In some instances, a team may throw in the towel following a midseason setback. On the other hand, a team might instead use the setback as motivation to reach its fullest potential. For the women’s basketball team, that crossroads may appear in its next few games.
After starting its Ivy League schedule with a perfect 4-0 record for the first time in program history, the Red (8-11, 4-2 Ivy), dropped a pair of games to Harvard and Dartmouth this past weekend. With the defeats, Cornell dropped from first to third place in the conference standings, a half game behind Princeton and Harvard.
“We’re disappointed,” said head coach Dayna Smith. “The team is going to be hungry after this. … It’s what we do now that matters, and I think we have the character to grow from this.”
[img_assist|nid=21152|title=Pivot foot|desc=Freshman Lauren Benson (23) makes a move in Cornell’s 71-57 loss to Harvard on Saturday.|link=none|align=left|width=67|height=100]
Coming into this past weekend’s play, the Red was riding a strong wave of momentum, having won eight of its previous 10 contests. However, it was the same familiar ailments — issues that the team had appeared to overcome during its winning streak — that led to the defeats.
On Friday against Dartmouth, the Red built a double-digit advantage in the first half before the Green shut down the Cornell offense using a press defense. With the Red committing several costly turnovers — it had 19 for the game — Dartmouth completed a 60-56 come-from-behind win. A day later, Harvard used a 40-26 advantage on the boards to propel itself to a 71-57 win.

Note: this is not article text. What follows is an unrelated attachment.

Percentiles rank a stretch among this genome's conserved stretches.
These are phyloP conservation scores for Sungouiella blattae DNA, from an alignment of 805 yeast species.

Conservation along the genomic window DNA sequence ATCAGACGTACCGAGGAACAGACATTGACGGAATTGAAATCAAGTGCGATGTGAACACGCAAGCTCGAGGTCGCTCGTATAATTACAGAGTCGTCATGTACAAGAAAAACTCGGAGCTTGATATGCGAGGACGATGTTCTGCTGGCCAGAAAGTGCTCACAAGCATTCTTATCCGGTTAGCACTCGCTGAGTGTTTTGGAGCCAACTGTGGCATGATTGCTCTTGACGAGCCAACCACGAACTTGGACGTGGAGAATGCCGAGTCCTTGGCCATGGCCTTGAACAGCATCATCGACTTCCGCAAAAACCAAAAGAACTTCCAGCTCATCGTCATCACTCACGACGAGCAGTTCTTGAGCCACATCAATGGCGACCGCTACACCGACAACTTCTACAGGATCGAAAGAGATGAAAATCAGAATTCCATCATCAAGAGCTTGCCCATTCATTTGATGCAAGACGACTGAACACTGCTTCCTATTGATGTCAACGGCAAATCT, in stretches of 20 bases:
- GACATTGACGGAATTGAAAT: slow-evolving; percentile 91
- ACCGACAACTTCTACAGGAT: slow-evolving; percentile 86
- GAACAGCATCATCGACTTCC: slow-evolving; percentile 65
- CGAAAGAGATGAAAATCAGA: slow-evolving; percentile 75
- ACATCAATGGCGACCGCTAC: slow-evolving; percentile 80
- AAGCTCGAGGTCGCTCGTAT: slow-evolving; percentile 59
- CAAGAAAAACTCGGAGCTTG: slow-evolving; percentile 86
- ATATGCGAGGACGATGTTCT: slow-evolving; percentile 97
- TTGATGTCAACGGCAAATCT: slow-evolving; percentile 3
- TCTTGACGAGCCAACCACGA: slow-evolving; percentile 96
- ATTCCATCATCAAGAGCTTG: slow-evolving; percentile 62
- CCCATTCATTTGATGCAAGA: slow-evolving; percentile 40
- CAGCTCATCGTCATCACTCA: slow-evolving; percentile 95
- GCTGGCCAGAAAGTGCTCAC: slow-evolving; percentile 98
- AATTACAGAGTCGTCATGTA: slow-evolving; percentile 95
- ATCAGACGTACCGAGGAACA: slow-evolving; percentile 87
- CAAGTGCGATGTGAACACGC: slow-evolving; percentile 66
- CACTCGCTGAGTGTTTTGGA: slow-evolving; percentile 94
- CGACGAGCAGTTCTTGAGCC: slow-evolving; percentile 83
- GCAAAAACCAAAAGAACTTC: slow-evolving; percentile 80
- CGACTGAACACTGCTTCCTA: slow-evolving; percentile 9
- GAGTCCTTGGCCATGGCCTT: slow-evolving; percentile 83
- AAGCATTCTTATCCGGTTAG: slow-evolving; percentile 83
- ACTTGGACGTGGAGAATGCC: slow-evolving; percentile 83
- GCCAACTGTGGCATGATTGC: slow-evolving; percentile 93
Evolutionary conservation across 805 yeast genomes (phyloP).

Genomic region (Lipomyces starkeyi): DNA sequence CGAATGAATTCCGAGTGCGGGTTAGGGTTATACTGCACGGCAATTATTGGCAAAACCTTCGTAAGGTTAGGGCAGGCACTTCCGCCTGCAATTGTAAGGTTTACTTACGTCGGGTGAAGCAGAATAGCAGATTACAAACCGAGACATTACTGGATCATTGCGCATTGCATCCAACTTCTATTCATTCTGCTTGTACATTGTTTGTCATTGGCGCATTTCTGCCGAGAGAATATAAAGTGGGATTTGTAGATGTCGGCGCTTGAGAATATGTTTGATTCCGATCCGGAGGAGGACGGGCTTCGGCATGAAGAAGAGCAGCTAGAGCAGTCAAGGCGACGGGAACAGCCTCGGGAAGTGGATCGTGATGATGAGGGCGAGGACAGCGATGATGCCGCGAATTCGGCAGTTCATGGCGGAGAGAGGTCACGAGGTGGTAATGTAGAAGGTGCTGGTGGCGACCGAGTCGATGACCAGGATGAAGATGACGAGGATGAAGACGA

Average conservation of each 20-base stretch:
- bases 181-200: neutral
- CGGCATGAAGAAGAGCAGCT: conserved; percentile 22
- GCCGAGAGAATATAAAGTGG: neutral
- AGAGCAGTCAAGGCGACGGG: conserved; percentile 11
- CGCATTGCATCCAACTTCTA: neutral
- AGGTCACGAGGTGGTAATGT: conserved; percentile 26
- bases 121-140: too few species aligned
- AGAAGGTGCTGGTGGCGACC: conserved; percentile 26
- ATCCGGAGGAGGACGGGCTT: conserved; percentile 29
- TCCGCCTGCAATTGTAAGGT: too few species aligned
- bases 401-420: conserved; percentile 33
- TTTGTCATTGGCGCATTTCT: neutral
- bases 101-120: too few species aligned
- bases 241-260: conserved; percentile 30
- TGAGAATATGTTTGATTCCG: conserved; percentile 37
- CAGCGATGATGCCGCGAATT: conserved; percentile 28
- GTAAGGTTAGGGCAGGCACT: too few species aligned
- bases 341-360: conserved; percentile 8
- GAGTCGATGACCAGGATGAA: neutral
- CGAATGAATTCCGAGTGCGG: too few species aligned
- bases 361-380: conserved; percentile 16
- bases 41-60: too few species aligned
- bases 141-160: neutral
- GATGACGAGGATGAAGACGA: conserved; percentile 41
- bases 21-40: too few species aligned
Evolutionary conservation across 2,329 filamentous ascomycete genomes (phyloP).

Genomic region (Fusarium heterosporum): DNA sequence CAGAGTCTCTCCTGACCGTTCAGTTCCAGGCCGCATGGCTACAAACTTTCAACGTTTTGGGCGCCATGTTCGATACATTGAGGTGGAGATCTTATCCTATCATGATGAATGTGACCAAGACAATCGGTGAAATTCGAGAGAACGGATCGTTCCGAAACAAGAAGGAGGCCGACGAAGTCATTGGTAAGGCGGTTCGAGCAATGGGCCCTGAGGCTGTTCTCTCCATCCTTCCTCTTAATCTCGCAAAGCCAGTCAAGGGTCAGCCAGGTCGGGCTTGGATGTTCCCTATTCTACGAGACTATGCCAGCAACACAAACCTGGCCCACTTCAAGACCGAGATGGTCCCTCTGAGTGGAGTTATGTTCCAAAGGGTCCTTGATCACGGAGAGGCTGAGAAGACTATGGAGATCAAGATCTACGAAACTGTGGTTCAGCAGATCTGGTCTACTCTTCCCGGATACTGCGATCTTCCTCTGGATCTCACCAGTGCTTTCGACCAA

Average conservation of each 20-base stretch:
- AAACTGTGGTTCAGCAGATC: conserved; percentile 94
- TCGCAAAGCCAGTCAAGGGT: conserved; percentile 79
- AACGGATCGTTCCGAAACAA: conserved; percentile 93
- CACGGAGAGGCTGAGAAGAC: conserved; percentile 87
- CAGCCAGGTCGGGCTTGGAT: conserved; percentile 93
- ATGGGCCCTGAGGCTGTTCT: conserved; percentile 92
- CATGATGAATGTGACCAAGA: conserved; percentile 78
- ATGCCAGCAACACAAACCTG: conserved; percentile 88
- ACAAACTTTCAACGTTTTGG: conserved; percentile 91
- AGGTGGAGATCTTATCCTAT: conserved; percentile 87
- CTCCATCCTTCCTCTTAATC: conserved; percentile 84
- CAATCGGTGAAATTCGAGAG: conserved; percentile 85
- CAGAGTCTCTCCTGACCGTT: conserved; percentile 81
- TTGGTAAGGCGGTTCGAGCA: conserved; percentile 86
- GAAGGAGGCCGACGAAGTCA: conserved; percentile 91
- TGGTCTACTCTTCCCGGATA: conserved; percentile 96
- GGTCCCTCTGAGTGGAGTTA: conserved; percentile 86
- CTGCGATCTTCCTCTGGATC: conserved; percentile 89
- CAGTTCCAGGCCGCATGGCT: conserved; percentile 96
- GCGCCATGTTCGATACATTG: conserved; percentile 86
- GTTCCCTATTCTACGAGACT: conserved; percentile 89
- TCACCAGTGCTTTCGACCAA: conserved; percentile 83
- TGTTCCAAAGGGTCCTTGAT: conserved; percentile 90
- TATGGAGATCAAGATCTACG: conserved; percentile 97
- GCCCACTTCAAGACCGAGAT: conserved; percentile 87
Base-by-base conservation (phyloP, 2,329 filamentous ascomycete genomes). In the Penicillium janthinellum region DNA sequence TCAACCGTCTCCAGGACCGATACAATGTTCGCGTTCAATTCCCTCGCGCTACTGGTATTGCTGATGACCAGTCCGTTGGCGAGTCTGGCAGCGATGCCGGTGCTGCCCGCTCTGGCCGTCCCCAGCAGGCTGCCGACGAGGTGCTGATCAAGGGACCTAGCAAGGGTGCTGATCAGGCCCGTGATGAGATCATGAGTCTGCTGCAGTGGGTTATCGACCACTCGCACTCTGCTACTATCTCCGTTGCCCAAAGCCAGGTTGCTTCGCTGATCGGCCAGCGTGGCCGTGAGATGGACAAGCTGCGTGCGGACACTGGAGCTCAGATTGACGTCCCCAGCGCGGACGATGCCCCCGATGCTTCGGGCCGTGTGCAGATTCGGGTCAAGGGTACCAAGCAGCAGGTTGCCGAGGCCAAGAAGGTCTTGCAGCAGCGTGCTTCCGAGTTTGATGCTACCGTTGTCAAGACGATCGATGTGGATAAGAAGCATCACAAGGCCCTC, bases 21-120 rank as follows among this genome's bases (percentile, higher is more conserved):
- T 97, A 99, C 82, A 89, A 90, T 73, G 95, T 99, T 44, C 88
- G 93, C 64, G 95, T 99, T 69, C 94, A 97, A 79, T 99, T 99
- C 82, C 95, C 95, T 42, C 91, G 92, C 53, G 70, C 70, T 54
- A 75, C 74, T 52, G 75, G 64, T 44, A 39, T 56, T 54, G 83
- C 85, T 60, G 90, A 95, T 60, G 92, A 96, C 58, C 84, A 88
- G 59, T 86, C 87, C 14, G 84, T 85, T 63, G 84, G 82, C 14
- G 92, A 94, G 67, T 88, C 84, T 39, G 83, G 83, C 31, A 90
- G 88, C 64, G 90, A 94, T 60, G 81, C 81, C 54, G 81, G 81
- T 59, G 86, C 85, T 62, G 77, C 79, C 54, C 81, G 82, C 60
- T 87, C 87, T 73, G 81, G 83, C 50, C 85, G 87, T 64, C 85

“We were disappointed with our rebounding and we have to do a better job of quickly adjusting to new defensive sets,” Smith said. “Before this weekend, we were working together, and we really knew where everyone was on the court. We strayed from that in these games.”
Realizing that her team did not play its very best basketball against Dartmouth and Harvard, Smith is excited about the Red’s potential for the rest of the season.
Further, with the parity in the Ivy League this season — currently the top-6 teams in the conference are separated by just a game and a half — she is encouraged by the team’s potential success.
“We didn’t play well or execute this weekend. … We lost mainly because of what we did,” Smith said. “Though we’re disappointed with that effort, we know that anybody can compete in the Ivy League this year. We are excited about the opportunities that it creates.”
And, although Smith maintains that her team’s focus needs to be on its current upcoming games, she does look forward to having the chance to seek revenge on Dartmouth and Harvard later this season.
“Every game is important and we need to focus on next weekend for now,” Smith said. “It does come to mind though that we’ll get to play them again. I think whenever you lose to a team and play them again, you highlight that date on your calendar.”